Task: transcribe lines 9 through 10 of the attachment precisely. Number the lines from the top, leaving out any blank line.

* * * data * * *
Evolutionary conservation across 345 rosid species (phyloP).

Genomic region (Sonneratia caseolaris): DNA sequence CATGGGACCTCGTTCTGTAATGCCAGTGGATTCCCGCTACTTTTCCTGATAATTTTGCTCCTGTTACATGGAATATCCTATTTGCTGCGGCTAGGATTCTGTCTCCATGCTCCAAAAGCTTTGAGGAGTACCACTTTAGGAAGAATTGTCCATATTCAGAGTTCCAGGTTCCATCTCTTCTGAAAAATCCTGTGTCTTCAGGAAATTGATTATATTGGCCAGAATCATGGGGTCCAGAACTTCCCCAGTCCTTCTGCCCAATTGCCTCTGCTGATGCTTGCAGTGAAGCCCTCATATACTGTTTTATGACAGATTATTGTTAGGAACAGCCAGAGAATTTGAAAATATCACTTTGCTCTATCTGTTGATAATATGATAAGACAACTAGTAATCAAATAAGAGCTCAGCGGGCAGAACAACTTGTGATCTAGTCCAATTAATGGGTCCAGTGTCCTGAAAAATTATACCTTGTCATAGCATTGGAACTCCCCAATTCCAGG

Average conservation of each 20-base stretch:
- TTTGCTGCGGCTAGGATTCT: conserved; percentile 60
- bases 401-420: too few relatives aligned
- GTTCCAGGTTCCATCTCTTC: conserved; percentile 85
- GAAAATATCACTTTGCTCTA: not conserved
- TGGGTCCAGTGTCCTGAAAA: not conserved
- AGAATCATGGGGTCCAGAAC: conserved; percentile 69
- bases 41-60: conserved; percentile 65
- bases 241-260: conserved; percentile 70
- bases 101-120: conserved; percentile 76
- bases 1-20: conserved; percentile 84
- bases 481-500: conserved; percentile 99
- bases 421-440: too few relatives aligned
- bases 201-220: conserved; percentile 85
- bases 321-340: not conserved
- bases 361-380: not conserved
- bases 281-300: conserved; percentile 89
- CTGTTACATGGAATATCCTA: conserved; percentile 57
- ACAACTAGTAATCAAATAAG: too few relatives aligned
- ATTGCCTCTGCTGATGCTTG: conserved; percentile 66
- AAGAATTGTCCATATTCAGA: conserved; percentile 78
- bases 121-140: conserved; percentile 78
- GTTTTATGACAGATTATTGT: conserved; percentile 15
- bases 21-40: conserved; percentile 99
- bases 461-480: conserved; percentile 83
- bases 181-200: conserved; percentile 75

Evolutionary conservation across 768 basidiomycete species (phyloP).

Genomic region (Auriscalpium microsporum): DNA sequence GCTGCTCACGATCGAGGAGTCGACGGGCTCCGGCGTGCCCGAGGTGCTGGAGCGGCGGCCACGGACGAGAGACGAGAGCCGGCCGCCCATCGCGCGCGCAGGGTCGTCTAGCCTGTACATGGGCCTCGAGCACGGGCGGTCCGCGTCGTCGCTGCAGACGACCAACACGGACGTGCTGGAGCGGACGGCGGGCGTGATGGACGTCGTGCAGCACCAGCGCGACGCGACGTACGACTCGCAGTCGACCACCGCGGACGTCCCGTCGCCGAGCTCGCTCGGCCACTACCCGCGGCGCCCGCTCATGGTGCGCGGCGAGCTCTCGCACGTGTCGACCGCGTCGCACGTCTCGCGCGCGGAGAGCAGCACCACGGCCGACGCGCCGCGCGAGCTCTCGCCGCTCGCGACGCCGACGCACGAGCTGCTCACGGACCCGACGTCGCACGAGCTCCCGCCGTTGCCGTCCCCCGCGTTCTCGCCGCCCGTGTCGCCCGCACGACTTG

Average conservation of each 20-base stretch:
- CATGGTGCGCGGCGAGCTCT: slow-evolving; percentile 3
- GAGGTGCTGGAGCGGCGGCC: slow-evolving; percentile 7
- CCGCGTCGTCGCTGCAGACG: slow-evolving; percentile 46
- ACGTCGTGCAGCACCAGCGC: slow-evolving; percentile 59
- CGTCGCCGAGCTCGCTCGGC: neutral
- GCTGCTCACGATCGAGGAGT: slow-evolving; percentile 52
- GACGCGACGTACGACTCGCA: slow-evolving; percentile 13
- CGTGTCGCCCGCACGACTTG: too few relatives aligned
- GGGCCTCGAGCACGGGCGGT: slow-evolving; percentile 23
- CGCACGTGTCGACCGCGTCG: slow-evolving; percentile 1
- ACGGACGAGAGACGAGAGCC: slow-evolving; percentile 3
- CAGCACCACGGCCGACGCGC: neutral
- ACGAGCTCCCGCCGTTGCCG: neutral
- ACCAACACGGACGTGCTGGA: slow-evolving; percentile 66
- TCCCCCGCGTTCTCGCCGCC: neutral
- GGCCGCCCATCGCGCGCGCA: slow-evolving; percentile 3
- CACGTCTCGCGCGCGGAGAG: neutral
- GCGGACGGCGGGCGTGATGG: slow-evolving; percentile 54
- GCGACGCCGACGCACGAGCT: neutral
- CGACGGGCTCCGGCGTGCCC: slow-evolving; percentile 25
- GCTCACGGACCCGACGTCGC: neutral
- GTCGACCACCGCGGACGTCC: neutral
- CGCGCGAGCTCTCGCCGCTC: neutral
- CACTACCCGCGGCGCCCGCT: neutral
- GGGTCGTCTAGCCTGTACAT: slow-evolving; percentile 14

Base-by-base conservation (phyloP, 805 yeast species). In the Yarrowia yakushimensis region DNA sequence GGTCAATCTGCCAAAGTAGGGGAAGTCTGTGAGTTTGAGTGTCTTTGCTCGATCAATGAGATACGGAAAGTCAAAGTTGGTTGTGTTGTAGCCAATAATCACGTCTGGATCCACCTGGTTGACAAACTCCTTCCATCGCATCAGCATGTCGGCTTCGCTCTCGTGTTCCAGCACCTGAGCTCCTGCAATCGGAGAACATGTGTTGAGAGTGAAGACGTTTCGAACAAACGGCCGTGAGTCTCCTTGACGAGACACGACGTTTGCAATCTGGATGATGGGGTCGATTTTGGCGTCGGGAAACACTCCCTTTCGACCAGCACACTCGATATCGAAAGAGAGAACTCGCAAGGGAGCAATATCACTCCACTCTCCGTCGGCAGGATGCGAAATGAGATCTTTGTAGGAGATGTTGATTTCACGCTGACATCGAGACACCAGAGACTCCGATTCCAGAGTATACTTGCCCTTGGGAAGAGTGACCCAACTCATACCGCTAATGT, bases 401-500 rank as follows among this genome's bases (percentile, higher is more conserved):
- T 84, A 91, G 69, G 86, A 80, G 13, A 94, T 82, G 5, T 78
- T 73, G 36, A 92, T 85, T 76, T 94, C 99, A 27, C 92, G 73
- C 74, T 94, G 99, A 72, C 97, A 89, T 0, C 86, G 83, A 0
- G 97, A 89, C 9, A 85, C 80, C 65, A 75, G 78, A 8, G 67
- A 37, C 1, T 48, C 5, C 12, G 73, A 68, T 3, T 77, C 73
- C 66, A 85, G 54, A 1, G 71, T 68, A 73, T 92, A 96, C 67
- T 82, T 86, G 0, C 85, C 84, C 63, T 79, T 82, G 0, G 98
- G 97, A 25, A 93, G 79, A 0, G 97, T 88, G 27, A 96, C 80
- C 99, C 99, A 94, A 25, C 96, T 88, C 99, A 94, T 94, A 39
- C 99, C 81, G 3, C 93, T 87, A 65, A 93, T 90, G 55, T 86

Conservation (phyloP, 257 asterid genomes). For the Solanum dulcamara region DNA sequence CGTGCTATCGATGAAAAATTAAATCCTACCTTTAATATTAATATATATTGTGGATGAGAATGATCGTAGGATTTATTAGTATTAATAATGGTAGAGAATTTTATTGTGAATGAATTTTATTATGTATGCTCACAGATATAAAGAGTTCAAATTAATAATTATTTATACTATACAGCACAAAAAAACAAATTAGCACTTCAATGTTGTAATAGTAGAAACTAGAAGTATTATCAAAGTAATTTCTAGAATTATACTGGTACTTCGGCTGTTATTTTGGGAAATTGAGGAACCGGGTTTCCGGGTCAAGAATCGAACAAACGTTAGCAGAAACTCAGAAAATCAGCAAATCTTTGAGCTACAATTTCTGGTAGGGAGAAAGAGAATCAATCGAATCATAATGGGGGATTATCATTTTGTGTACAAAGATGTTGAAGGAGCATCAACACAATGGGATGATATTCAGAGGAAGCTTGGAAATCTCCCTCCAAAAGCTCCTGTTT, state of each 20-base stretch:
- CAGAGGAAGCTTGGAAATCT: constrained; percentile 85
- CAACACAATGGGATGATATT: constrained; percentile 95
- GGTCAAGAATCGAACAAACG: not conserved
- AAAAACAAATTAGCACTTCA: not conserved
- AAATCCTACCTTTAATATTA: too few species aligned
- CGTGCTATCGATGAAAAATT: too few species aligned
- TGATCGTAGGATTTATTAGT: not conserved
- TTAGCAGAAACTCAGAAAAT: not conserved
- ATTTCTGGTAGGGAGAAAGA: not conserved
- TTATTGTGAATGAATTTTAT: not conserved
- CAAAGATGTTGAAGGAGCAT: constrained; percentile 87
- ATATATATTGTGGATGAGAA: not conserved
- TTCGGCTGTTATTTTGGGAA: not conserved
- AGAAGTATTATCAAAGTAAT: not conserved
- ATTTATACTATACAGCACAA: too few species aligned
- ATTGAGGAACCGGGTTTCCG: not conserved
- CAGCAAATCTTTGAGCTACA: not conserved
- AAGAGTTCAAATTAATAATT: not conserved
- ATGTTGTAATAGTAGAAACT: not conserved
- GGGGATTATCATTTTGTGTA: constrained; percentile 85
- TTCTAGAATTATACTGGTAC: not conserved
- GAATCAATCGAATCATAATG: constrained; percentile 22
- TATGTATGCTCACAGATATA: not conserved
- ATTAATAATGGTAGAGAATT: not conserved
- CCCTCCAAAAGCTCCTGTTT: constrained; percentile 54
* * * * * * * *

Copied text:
- AGAATCATGGGGTCCAGAAC: conserved; percentile 69
- bases 41-60: conserved; percentile 65